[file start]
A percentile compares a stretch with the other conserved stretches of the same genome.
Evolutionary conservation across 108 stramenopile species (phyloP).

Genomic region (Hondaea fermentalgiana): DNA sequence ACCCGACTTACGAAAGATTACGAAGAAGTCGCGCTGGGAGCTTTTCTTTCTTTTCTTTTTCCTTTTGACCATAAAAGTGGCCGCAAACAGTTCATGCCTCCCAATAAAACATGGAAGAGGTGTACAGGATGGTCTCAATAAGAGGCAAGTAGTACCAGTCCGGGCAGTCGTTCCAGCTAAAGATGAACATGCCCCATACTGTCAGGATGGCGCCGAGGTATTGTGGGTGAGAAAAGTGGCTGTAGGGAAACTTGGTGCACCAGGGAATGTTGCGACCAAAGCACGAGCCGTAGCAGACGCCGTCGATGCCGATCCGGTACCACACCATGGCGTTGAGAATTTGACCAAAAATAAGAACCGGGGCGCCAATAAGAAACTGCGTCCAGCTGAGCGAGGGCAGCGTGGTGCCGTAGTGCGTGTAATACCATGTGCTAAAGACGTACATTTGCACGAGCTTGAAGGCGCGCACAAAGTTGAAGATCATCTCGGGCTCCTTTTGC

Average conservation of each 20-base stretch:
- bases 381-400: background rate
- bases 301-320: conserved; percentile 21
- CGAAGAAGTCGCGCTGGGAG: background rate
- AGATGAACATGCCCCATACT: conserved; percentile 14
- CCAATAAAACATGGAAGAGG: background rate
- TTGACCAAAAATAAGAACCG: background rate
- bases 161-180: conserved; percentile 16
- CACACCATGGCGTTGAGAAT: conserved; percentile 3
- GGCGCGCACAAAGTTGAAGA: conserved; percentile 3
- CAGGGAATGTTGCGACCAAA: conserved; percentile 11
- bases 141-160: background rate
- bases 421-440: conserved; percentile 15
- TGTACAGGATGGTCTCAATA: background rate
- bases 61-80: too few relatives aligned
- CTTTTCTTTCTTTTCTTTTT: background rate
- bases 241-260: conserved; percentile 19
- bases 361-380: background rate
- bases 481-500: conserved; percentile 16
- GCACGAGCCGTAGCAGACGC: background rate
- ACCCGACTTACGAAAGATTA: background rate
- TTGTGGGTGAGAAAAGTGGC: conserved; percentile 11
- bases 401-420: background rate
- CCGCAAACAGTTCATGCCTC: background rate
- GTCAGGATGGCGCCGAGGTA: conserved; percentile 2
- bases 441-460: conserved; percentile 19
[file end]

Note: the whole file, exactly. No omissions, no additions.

A percentile compares a stretch with the other conserved stretches of the same genome.
Evolutionary conservation across 108 stramenopile species (phyloP).

Genomic region (Hondaea fermentalgiana): DNA sequence ACCCGACTTACGAAAGATTACGAAGAAGTCGCGCTGGGAGCTTTTCTTTCTTTTCTTTTTCCTTTTGACCATAAAAGTGGCCGCAAACAGTTCATGCCTCCCAATAAAACATGGAAGAGGTGTACAGGATGGTCTCAATAAGAGGCAAGTAGTACCAGTCCGGGCAGTCGTTCCAGCTAAAGATGAACATGCCCCATACTGTCAGGATGGCGCCGAGGTATTGTGGGTGAGAAAAGTGGCTGTAGGGAAACTTGGTGCACCAGGGAATGTTGCGACCAAAGCACGAGCCGTAGCAGACGCCGTCGATGCCGATCCGGTACCACACCATGGCGTTGAGAATTTGACCAAAAATAAGAACCGGGGCGCCAATAAGAAACTGCGTCCAGCTGAGCGAGGGCAGCGTGGTGCCGTAGTGCGTGTAATACCATGTGCTAAAGACGTACATTTGCACGAGCTTGAAGGCGCGCACAAAGTTGAAGATCATCTCGGGCTCCTTTTGC

Average conservation of each 20-base stretch:
- bases 381-400: background rate
- bases 301-320: conserved; percentile 21
- CGAAGAAGTCGCGCTGGGAG: background rate
- AGATGAACATGCCCCATACT: conserved; percentile 14
- CCAATAAAACATGGAAGAGG: background rate
- TTGACCAAAAATAAGAACCG: background rate
- bases 161-180: conserved; percentile 16
- CACACCATGGCGTTGAGAAT: conserved; percentile 3
- GGCGCGCACAAAGTTGAAGA: conserved; percentile 3
- CAGGGAATGTTGCGACCAAA: conserved; percentile 11
- bases 141-160: background rate
- bases 421-440: conserved; percentile 15
- TGTACAGGATGGTCTCAATA: background rate
- bases 61-80: too few relatives aligned
- CTTTTCTTTCTTTTCTTTTT: background rate
- bases 241-260: conserved; percentile 19
- bases 361-380: background rate
- bases 481-500: conserved; percentile 16
- GCACGAGCCGTAGCAGACGC: background rate
- ACCCGACTTACGAAAGATTA: background rate
- TTGTGGGTGAGAAAAGTGGC: conserved; percentile 11
- bases 401-420: background rate
- CCGCAAACAGTTCATGCCTC: background rate
- GTCAGGATGGCGCCGAGGTA: conserved; percentile 2
- bases 441-460: conserved; percentile 19